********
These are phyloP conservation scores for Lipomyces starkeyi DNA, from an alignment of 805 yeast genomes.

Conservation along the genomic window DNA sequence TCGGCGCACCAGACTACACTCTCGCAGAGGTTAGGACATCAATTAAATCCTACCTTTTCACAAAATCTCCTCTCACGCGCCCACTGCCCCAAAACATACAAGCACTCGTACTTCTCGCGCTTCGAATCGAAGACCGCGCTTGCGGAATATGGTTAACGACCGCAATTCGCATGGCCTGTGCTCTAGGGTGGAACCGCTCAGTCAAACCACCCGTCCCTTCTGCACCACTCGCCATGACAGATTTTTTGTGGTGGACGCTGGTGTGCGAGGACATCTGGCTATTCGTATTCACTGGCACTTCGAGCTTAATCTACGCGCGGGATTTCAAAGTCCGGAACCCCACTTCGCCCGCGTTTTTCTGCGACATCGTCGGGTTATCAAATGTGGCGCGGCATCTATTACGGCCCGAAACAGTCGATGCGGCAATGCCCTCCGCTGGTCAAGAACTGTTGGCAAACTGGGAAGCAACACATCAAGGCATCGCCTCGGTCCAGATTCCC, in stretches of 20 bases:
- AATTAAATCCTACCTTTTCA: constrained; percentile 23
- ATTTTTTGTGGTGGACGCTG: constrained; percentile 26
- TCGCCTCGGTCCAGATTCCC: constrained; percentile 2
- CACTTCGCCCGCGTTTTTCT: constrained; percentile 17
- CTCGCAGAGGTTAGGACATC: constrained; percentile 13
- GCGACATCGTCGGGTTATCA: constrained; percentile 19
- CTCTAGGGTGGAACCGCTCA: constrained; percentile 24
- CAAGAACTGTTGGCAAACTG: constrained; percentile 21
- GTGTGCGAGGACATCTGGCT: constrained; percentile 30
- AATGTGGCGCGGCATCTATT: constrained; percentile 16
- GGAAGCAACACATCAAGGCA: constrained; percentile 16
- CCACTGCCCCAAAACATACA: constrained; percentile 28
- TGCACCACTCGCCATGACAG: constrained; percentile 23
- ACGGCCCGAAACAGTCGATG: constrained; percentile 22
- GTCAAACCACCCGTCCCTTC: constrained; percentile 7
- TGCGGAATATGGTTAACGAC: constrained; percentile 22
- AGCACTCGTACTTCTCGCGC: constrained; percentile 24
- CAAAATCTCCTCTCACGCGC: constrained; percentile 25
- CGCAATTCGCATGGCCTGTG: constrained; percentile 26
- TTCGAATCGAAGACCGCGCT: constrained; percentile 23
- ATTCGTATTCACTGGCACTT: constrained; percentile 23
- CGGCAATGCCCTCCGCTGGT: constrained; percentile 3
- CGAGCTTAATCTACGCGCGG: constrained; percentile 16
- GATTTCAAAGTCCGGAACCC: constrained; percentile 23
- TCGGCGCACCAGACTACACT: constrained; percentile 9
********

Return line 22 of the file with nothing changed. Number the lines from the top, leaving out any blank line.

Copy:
- TTCGAATCGAAGACCGCGCT: constrained; percentile 23